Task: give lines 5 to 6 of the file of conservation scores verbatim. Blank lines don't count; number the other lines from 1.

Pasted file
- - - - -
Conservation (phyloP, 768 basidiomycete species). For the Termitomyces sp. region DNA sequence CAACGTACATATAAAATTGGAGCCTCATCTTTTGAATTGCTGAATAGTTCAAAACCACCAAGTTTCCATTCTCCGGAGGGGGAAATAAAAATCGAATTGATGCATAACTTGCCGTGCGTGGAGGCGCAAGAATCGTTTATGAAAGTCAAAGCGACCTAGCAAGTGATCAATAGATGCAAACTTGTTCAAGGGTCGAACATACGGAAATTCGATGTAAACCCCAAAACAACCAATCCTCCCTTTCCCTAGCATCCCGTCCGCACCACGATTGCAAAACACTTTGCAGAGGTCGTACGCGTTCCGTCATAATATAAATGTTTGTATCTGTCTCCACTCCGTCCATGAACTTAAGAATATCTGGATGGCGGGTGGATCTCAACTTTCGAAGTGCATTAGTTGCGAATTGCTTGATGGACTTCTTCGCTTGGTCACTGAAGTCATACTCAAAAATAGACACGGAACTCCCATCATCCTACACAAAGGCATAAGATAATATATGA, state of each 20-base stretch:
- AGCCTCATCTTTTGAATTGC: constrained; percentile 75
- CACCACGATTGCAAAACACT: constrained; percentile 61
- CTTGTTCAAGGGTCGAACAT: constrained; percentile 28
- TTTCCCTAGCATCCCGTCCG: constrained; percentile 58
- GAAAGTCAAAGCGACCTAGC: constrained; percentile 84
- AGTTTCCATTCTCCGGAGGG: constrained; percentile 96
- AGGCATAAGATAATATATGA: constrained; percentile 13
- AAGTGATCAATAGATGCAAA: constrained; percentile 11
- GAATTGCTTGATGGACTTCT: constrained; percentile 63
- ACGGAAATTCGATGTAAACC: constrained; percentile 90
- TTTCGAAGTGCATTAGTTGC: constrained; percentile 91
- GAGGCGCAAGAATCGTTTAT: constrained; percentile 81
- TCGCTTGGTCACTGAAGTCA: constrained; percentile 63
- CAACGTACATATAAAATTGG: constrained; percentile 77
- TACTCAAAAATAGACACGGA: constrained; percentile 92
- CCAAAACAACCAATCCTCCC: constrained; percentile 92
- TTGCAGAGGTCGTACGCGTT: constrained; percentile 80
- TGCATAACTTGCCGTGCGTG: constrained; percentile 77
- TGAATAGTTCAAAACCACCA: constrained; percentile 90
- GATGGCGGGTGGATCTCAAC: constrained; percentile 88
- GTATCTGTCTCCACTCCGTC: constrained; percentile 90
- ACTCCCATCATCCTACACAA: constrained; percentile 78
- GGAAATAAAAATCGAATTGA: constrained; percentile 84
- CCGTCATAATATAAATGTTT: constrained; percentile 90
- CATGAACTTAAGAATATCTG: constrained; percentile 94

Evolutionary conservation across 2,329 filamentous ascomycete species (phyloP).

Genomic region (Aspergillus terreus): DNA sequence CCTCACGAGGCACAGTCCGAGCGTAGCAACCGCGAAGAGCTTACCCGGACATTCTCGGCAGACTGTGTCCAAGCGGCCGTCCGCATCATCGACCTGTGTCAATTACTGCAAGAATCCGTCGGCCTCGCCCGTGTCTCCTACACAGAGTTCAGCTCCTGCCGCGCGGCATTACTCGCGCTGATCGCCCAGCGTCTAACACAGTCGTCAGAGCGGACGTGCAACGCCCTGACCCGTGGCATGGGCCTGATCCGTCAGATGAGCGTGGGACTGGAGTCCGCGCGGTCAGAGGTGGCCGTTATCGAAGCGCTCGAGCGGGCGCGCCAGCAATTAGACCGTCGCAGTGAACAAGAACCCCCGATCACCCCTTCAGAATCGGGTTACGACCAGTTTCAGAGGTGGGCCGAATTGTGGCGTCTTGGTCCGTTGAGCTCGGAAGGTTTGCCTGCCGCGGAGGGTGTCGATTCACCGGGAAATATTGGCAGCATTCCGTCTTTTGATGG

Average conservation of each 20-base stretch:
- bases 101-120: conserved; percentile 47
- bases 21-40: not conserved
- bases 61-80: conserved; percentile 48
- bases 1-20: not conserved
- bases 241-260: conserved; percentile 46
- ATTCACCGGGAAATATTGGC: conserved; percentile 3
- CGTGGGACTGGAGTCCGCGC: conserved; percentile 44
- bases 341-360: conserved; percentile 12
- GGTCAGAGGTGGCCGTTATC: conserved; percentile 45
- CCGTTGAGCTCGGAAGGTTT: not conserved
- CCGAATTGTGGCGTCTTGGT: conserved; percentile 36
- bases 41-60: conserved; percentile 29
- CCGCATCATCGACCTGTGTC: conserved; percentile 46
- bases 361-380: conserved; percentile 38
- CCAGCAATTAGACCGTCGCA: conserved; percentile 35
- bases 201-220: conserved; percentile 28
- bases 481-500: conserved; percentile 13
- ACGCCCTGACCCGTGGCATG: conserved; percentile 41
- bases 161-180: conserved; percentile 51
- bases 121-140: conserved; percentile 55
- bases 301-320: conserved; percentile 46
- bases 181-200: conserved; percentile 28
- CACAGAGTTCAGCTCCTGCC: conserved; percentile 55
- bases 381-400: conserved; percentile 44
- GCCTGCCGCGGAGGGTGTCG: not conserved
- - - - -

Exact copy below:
- TTTCCCTAGCATCCCGTCCG: constrained; percentile 58
- GAAAGTCAAAGCGACCTAGC: constrained; percentile 84